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Thoughts on the State of Wine Social Media Events

6 Jun

#Chardonnay Day was on Thursday, May 26.  Although I had not planned to officially participate (I was just going to pop open a bottle at home), my buddy Keith contacted me Tuesday evening asking if I was doing anything, noting that he was thinking of organizing a local gathering.

Only a few of our local group could attend, so Keith and I settled in and compared the array of bottles that we had selected for the evening’s festivities, set the order of appearance, and started to taste and post to Twitter while we waited for our friend Russell to arrive.

The first thing that Keith and I noted were the sea of tweeters who had no other goal than to tell everyone that they wanted nothing to do with the event or the varietal.  While this most recent event dealt with Chardonnay, we also saw this backlash with the social events for Cabernet, Pinot Noir, Grenache, etc.

No matter what the post or tasting note that was shared, several tweeters consistently brought up other varietals or stated that they could not wait for the event to be over so that they could drink something else.  I saw several that really wanted to discuss Riesling, several who wanted to highlight Malbec, and the like.

The other beast that reared its ugly head was the “chronic retweeter.”  These people seem to live for nothing else than to repeat the thoughts of others.  No original thought, no addition to the fabric of the conversation.  Their goal would appear to be to rank near the top of the statistics of those who sponsor or organize these events.  Ultimately, for those of us to follow these events on sites like Twitterfall, it ends up looking like double vision, with each post appearing at least twice.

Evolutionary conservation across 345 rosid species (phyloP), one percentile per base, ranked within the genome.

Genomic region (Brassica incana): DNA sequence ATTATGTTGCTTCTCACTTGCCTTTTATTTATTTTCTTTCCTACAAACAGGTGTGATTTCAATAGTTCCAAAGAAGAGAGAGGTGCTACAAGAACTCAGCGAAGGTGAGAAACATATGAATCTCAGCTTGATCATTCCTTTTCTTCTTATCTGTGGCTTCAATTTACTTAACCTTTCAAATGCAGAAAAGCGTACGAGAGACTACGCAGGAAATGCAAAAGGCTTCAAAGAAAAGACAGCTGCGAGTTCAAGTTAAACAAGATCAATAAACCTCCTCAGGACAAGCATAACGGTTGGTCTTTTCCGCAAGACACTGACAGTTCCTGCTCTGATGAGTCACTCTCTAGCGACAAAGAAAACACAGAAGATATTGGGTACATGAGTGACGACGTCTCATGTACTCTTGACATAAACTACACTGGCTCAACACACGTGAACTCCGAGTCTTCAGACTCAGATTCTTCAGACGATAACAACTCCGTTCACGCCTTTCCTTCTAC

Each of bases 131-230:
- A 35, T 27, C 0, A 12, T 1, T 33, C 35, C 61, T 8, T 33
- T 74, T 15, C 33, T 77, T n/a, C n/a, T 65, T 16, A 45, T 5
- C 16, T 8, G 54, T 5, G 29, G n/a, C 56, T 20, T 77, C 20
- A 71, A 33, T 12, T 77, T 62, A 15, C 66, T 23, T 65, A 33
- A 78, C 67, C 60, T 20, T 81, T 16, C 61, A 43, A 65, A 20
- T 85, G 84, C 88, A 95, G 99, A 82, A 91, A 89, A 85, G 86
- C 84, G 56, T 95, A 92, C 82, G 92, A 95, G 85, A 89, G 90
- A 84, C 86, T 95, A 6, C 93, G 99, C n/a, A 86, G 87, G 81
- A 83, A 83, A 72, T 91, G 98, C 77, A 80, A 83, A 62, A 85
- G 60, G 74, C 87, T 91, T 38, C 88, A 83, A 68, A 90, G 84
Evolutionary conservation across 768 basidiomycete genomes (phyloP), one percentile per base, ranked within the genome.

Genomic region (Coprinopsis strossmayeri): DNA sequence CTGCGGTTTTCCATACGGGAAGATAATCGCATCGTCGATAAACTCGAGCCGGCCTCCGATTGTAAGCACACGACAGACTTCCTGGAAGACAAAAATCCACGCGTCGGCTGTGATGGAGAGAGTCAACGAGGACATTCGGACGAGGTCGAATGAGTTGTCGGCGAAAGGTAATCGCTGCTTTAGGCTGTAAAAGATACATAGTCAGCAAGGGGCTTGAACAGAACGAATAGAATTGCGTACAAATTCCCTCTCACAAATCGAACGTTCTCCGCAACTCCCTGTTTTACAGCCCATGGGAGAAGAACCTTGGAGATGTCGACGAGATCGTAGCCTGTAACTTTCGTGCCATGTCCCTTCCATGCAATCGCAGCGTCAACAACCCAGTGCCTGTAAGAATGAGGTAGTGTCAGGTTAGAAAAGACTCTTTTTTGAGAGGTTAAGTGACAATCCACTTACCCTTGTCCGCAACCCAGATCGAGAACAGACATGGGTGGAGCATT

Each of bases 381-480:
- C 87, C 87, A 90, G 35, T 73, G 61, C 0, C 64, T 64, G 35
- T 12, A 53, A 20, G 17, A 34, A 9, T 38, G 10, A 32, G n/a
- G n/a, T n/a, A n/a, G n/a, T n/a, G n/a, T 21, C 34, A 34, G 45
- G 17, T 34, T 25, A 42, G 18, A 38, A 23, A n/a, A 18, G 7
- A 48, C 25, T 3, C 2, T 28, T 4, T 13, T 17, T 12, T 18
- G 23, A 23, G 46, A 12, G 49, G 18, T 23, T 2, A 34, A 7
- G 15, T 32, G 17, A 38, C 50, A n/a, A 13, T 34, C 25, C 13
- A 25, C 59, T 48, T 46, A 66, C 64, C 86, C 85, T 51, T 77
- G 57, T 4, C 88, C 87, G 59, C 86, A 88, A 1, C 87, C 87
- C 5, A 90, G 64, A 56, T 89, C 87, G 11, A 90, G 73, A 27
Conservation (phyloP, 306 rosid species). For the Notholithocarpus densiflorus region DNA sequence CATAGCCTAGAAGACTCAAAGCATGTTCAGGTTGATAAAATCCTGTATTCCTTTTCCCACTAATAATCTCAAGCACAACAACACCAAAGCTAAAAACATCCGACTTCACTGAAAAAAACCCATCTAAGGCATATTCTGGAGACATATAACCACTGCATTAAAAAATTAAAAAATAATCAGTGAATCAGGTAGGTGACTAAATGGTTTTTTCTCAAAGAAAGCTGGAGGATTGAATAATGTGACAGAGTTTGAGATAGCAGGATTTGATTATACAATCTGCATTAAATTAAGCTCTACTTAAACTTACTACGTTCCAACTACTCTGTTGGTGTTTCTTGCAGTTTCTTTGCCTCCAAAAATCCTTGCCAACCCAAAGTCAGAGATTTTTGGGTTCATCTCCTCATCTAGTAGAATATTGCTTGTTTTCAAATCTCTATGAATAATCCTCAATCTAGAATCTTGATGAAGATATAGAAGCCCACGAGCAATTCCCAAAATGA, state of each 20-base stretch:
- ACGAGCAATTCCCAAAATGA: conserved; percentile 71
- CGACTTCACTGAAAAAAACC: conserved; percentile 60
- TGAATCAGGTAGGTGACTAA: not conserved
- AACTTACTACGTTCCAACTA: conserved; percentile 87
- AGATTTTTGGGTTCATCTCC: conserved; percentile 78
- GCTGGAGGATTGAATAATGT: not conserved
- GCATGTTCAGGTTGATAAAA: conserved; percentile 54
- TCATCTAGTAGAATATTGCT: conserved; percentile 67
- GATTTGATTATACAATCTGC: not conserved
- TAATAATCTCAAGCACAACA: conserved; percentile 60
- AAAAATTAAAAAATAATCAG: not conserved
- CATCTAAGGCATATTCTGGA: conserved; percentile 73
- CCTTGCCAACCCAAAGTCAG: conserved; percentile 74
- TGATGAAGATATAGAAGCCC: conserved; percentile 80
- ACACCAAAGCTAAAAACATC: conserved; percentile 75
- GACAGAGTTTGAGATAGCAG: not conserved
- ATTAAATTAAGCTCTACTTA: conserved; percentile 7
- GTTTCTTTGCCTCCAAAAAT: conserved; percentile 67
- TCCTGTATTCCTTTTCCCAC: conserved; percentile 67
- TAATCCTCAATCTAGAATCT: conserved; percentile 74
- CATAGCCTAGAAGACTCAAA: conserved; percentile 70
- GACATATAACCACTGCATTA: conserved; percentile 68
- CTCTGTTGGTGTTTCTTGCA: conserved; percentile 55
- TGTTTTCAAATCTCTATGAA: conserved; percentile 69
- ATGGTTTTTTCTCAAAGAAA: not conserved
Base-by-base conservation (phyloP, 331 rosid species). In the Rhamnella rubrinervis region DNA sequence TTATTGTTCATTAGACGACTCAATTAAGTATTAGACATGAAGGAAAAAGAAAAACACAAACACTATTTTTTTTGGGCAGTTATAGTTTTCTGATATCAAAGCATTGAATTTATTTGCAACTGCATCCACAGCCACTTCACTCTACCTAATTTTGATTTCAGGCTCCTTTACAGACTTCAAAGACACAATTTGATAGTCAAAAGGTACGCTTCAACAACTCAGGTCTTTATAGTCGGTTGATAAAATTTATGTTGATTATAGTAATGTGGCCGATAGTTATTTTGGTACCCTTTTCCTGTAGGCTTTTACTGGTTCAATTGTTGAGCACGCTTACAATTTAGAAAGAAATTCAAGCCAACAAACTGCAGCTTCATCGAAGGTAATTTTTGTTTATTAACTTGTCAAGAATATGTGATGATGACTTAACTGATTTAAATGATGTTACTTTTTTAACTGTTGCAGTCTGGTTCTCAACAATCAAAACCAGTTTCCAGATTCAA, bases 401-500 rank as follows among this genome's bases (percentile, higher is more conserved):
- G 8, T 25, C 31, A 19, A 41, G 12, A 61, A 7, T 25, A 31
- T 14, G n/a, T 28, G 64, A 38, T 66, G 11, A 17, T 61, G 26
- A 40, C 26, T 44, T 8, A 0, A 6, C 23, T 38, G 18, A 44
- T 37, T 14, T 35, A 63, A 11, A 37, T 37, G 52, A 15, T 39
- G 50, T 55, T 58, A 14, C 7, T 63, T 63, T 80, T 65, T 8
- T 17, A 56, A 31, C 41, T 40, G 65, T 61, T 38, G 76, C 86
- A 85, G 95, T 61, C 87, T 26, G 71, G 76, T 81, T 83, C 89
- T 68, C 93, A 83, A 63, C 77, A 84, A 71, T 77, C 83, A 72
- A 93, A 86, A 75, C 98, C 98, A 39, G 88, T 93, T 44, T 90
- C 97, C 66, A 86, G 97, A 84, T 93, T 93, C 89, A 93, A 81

I don’t know if there are any real solutions to these issues, as Twitter and the most of the “social media” are nothing if they are not about free and open discussion of thoughts and ideas.   Perhaps these folks will tire of dissent and the contrarian approach, and choose to either abstain from the event or join the discuss with insight and thoughtful posts.

Wine and Birthdays

23 May
Originally appeared  on Wine – The View from Orlando – where I was a regular contributor.


Birthdays often make wine drinkers out of folks who don’t normally drink wine, and can make normal wine drinkers consume bottles they were saving for special occasions. Bring together a group of wine hoarders (nee collectors) and the results (and bottle count) can be spectacular.

I attended such an occasion for the birthday of my friend Marshall. Marshall has been a collector and connoisseur in the Orlando area for many years, and has hosted many tastings, several that have raised money for local charities.

Marshall called me on a Wednesday and told me that he was having his birthday gathering at the Wine Room, a posh local wine bar. I asked if I could bring anything, and he noted that he would be opening some bottles, but we all would gladly sip through whatever anyone brought. I selected a bottle of red and a bottle of white as Friday evening approached.

When I arrived, Marshall had already opened his warm-up wine – a 1996 Bouchard Chevalier Montrachet. The wine was stunning, and, tasted blind, could have easily been mistaken for a wine 10 years younger. There was no hint of color change or oxidative aromas, just pure fruit and mineral aromas and flavors.